If it ever was just that then surely it transitioned long ago via a series of treaties, including Maastricht and Lisbon, which gave it its own legal “personality”. The really thorny question, of course, is that if the EU is now openly identifying and behaving as a country, what does that say about the 27 member states within its jurisdiction?
Can they really be considered full independent nations too? Can sovereignty over the same matters be said to reside in EU institutions and national ones simultaneously?
True intellectual consistency would demand that were the EU’s demands to be acceded to, Mr Raab would need to call in 27 European ambassadors and tell them they were being downgraded to provincial emissaries no longer entitled to ignore parking fines or tax demands.
As it is, a fudge will no doubt be settled on that will allow the EU to be a country or not a country, depending on the mood it wakes up in each morning.
We should rejoice that our status as an independent country is no longer dependent on such matters. We wear our own trousers now.






 

PhotEx

On ROPS
On ROPs
So the EUrines want a trade war.....

“The EU has demanded Boris Johnson drop plans to turn the City into a 'Singapore on Thames' global economic powerhouse before it will consider helping unclog the huge backlog of goods at UK ports.”



 
That’s much better put than I did yes

because the U.K. has left the EU, they can diverge from EU standards at the sign of a pen. There is a risk of those being introduced to the Single Market unless proper controls are in place to prevent that. That means U.K. companies could gain competitive advantage over other producers.

yes it’s protectionism, because the Single Market is a bedrock of the EU common market.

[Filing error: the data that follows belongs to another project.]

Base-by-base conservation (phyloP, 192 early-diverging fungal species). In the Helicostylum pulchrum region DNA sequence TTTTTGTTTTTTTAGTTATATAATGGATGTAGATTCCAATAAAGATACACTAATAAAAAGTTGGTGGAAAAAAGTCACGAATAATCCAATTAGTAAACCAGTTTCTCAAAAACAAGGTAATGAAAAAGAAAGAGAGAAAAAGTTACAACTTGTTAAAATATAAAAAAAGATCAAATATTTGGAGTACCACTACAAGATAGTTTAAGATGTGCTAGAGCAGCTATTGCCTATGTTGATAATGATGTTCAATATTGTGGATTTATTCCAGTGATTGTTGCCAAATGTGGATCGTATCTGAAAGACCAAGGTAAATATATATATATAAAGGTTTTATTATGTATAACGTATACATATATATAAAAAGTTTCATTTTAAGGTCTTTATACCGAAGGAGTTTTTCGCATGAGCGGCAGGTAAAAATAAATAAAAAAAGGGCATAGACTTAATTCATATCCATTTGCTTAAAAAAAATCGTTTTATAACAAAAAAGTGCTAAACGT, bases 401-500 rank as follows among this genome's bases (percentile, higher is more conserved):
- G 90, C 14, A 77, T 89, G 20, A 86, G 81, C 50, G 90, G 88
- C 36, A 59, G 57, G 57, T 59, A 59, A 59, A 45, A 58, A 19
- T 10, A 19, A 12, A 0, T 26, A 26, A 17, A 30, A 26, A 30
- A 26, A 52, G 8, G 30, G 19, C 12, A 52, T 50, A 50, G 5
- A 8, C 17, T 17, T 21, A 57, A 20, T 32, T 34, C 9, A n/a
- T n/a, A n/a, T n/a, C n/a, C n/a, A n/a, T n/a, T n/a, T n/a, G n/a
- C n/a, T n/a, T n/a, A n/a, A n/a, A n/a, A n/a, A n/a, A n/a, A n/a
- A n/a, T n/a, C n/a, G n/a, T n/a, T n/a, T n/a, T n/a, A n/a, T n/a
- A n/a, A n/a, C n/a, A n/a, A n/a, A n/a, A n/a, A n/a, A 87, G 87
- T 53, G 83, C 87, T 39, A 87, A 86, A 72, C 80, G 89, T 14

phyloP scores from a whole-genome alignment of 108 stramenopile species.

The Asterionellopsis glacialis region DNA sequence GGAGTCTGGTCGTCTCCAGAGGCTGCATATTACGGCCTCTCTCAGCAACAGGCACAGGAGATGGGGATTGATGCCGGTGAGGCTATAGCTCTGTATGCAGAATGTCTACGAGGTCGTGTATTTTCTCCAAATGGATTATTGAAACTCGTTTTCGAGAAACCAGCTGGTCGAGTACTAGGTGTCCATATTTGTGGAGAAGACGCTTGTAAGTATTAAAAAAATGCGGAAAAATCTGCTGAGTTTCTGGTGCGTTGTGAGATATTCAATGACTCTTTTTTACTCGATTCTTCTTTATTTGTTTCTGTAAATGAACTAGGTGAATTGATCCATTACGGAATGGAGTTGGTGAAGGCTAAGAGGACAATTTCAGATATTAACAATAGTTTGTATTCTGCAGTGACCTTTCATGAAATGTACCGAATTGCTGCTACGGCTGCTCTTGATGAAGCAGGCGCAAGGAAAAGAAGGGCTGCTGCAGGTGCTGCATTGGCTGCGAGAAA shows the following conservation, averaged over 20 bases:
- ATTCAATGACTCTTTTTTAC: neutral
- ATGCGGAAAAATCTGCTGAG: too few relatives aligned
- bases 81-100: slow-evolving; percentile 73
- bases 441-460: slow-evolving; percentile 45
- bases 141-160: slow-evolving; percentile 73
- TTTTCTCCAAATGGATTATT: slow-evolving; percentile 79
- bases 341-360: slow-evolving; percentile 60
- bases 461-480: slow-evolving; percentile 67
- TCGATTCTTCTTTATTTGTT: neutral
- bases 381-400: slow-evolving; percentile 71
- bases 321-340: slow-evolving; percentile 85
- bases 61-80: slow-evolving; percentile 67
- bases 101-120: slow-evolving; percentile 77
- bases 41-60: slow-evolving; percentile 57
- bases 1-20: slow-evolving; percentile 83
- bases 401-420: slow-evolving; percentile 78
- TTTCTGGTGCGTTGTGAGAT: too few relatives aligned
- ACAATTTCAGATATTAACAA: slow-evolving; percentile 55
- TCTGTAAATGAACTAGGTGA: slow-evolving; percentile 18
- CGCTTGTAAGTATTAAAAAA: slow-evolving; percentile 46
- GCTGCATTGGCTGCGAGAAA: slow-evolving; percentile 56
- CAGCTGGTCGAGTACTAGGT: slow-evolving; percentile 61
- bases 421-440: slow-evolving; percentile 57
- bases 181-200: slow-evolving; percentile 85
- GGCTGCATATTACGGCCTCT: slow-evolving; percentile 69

the U.K. choice democratically to leave but it effect is the U.K. will be treated like any other 3rd country as a result. That isn’t the EU’s fault.
Do we charge you for using our roads and polluting our air? I really do not know
 

The EU diplomat row shows Brexiteers were right - Brussels does aim to become a super state

The EU has once again overstepped in demanding that its ambassadors merit the same privileges as any country's ambassador
Self-ID is all the rage these days. Even President Joe Biden has said that biological males who identify as females should be treated as such by the US prison system.
If you ask me, it all goes back to Alan Sillitoe’s Saturday Night And Sunday Morning, in which the truculent central character asserts: “Whatever people say I am, that’s what I’m not.”
Anyhow, the fashion for identity crises has spread from individuals to an entire organisation, namely the European Union, which wishes to be recognised as being equivalent to a country.
The BBC’s diplomatic correspondent, James Landale, has disclosed that the EU is in a stand-off with Britain about the status of its ambassador, Joao Vale de Almeida.
The Foreign Office is denying him full ambassadorial status, insisting that he and his team do not qualify for the privileges and immunities conferred under the Vienna Convention on Diplomatic Relations because the EU is not a sovereign nation.
Foreign Office mandarins are said to be anxious not to set a precedent that other international organisations might seek to exploit.

But the EU is arguing it should have full diplomatic status because it does have many essential characteristics in common with nation states, including its own currency, judicial system, law-making powers and competence over the foreign policy of its members.
A European Commission spokesman adds: “The UK, as a signatory to the Lisbon Treaty, is well aware of the EU’s status in external relations.”
For a pro-Brexit former MEP like me, the situation is replete with irony. I spent many years arguing just this case – that the EU was an embryonic superstate that was accruing essential sovereignty from countries that it had downgraded to “member states”.